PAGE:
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How to make Chicago-style crust

  • r

I have been trying to perfect a Chicago style stuffed pizza. But I am unsure what it is that makes the crust so buttery and dense yet somehow sweet. It's not a regular pizza dough recipe. I have tried using butter but that does not seem to be the key, either.
Anyone know?

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  1. www.pizzamaking.com

    This website will help you tremendously with your pizza questions. Lots of experiments where users share their recipes, methods, etc. Invaluable resource.

    1. There is a recipe for Chicago Pizza in the Jan/Feb 2010 issue of Cook's Illustrated. It uses butter and sugar.

      8 Replies
      1. re: cnobrien

        both of these are great suggestions! thanks! the recipes in the pizzamaking.com link seem to use more oil and a combo of vegetable and olive oil which makes sense. But Cook's Illustrated does a lot of work on testing out things..so i will try to find that recipe, if i can. thanks

          1. re: cnobrien

            that would be so great. i don't have a subscription and it seems their recipes are behind a paywall

            1. re: rosep

              Chicago-Style Deep Dish Pizza - 2 9" pizzas

              3 1/4 cups unbleached flour
              1/2 cup yellow cornmeal
              1 1/2 teaspoons table salt
              2 teaspoons sugar
              2 1/4 teaspoons instant or rapid-rise yeast
              1 1/4 cups water, room temperature
              3 tablespoons unsalted butter, melted
              4 tablespoons unsalted butter, softened
              1 teaspoon plus 4 tablespoons olive oil

              Mix first 5 ingredients in bowl of stand mixer fitted with dough hook on low speed until combined. Add water and melted butter and mix on low for 1-2 minutes, scraping sides and bottom of bowl. Increase speed to medium and knead until dough is glossy and smooth and pulls away from sides of bowl (4-5 mins).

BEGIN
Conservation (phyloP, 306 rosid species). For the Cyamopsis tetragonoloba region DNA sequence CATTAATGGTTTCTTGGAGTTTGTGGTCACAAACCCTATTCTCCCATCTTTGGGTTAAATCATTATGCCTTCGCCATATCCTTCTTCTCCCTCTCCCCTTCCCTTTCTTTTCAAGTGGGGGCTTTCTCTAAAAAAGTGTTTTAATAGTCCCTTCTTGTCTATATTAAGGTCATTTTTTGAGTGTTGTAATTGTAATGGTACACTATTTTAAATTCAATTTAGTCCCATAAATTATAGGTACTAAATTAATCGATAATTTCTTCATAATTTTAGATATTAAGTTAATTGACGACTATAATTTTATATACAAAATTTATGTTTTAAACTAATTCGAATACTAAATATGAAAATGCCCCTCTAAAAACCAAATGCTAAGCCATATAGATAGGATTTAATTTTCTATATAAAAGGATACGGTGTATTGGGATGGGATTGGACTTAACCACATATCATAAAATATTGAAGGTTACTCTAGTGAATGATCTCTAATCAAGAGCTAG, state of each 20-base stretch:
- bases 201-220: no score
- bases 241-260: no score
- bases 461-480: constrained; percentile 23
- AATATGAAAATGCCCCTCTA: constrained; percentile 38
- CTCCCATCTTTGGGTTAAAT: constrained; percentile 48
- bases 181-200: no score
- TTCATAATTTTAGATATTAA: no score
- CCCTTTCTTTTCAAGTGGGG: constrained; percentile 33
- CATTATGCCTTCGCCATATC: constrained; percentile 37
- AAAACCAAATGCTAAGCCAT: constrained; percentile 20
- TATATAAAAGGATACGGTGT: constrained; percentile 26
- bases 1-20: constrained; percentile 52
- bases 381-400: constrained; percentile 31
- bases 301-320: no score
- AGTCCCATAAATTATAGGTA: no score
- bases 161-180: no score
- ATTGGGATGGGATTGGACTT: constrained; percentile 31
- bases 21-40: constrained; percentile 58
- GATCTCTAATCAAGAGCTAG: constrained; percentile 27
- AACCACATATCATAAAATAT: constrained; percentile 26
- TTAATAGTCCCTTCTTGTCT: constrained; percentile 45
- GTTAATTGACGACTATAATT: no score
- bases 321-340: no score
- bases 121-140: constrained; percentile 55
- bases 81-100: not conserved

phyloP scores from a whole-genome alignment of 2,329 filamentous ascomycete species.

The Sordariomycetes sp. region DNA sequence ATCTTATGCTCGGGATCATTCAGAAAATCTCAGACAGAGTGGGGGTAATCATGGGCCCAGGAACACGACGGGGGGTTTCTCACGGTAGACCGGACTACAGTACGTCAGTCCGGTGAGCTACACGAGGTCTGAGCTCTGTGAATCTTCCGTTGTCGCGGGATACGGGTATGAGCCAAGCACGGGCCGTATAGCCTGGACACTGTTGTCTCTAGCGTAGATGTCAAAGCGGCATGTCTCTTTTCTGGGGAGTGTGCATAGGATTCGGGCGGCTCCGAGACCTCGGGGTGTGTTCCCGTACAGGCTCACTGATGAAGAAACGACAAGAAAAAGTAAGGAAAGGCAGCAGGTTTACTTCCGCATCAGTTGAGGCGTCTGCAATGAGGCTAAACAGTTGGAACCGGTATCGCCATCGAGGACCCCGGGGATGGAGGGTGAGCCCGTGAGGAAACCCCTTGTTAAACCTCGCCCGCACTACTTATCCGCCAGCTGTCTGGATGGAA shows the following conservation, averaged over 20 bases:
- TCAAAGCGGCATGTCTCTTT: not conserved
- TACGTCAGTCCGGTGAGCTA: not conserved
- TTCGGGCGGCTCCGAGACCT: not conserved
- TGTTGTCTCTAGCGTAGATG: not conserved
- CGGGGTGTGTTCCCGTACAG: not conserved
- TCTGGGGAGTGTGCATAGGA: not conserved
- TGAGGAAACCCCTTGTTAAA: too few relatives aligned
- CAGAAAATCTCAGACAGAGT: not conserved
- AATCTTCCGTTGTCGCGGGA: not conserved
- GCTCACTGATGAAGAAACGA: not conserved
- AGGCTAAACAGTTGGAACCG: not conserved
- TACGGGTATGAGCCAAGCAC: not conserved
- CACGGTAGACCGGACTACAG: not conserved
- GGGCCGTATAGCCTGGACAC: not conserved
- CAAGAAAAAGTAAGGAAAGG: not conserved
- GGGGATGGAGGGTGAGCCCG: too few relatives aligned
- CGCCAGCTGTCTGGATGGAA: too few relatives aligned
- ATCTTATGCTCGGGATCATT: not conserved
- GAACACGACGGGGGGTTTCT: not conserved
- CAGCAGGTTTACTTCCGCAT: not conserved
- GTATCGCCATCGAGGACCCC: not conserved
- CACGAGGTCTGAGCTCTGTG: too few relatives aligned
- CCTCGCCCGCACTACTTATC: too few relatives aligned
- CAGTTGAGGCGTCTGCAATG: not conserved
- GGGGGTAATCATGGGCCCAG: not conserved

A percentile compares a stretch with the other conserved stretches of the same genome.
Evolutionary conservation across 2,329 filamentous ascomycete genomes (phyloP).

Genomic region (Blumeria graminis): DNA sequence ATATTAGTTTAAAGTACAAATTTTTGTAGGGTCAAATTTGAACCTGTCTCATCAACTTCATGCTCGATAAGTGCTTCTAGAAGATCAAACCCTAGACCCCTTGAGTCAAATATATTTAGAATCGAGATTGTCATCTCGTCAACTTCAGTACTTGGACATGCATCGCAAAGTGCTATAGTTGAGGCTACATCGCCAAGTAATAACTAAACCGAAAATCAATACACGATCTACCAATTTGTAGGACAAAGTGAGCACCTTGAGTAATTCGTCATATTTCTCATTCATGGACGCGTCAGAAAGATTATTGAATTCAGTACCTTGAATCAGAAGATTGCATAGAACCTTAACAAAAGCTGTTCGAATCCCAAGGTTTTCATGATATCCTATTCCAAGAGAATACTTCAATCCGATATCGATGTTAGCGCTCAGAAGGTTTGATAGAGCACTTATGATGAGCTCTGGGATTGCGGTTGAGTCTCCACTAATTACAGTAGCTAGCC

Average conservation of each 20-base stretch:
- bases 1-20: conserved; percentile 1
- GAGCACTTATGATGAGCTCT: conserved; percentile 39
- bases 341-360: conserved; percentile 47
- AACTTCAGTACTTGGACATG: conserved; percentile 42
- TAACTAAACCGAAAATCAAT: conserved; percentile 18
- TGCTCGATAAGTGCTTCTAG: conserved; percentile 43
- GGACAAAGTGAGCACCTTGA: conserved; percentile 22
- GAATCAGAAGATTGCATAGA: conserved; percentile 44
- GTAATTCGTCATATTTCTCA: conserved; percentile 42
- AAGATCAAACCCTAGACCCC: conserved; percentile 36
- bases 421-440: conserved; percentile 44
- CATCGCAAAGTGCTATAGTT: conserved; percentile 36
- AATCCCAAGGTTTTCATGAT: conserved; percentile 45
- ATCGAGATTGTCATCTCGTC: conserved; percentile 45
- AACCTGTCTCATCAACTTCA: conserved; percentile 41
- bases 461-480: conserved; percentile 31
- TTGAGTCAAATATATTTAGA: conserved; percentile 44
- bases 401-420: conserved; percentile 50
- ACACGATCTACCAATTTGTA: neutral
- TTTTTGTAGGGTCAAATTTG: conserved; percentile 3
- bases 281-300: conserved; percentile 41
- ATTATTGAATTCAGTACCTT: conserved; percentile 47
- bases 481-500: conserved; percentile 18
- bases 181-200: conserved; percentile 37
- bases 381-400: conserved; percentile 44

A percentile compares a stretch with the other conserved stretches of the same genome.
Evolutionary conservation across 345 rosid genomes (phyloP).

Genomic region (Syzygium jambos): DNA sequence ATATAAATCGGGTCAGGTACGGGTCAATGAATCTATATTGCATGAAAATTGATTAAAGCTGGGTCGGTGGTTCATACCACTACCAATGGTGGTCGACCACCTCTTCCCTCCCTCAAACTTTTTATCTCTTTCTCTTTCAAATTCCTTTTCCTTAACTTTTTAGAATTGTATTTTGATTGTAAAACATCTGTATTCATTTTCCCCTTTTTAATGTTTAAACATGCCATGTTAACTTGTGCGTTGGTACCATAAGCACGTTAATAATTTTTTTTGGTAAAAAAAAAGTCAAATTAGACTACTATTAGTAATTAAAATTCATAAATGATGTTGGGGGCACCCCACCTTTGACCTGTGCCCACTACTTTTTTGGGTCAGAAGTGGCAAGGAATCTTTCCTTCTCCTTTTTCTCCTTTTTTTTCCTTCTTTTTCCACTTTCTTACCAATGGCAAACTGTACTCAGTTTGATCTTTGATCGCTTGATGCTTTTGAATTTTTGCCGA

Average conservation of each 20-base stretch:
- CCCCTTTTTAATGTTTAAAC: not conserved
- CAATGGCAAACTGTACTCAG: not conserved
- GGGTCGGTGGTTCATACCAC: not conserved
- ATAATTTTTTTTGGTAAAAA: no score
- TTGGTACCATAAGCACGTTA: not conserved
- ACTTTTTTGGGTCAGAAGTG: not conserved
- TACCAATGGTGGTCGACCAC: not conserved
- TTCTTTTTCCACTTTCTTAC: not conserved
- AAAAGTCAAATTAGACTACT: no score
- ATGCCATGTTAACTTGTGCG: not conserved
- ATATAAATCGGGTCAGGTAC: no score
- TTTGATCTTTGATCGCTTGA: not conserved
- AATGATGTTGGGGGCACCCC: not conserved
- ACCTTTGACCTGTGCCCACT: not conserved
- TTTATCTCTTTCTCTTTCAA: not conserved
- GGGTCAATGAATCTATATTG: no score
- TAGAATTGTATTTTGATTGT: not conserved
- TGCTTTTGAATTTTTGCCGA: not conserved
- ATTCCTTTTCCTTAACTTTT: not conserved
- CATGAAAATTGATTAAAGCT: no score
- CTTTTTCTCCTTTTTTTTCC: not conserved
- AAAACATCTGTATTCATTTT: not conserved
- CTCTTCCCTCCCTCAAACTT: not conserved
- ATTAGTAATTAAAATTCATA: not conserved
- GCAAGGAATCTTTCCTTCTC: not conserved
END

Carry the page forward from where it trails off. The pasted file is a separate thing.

Coat a large bowl with 1 tsp olive oil and transfer dough to bowl, turning once to oil top. Cover tightly with plastic wrap and let rise at room temp until nearly doubled in size - 45 to 60 mins.

              Adjust oven rack to lower position and preheat to 425. Turn dough out onto dry surface and roll into a 15x12 inch rectangle. Spread softened butter over surface of dough, leaving 1/2 inch border along edges. Starting at short end, roll dough into a tight cylinder. With seam side down, flatten into a 18x4 inch rectangle. Cut in half crosswise. Fold each half into thirds (like folding a letter). Pinch seams together to form a ball. Return balls to oiled bowl, cover tightly and let rise in the fridge until doubled (40 to 50 mins.)

              Coat 2 9" round cake pans with 2 tbl olive oil each. Transfer 1 dough ball to dry surface and roll into a 13" circle - 1/4 inch thick. Transfer to pan, lightly pressing dough into corners and 1" up sides. Repeat with 2nd dough ball.

              Sprinkle 2 cups mozzarella cheese over surface of dough, then 1 1/4 cups tomato sauce over the cheese, then 2 tablespoons Parmesan cheese over sauce. Bake 20 to 30 mins until crust is golden brown. Let rest 10 mins before slicing.

          2. re: rosep

            Here is a thread talking about the crust. Some didn't like the CI version.


          3. re: cnobrien

            I've made the CI recipe several times. It doesn't replicate a true Lou Malnati's or Geno's East deep dish pizza, but I think it comes close. The recipe does use butter and also corn meal. It makes two pies, and when we've frozen the second pie and then reheated it later on, it is much better than the freshly made first pie. Maybe the crust dries out from being cooked twice?

            1. re: saintp

              Interesting. Well, I am going to try it out tomorrow. I will let you all know how it goes. I am assuming that the flour doesn't matter. One would not necessarily want to use bread flour since that seems to be better for Neopolitan style

            2. FWIW the recipe I have been using for years has a good dose of corn meal and a lot of olive oil in it. From a cookbook I bought at O'Hare.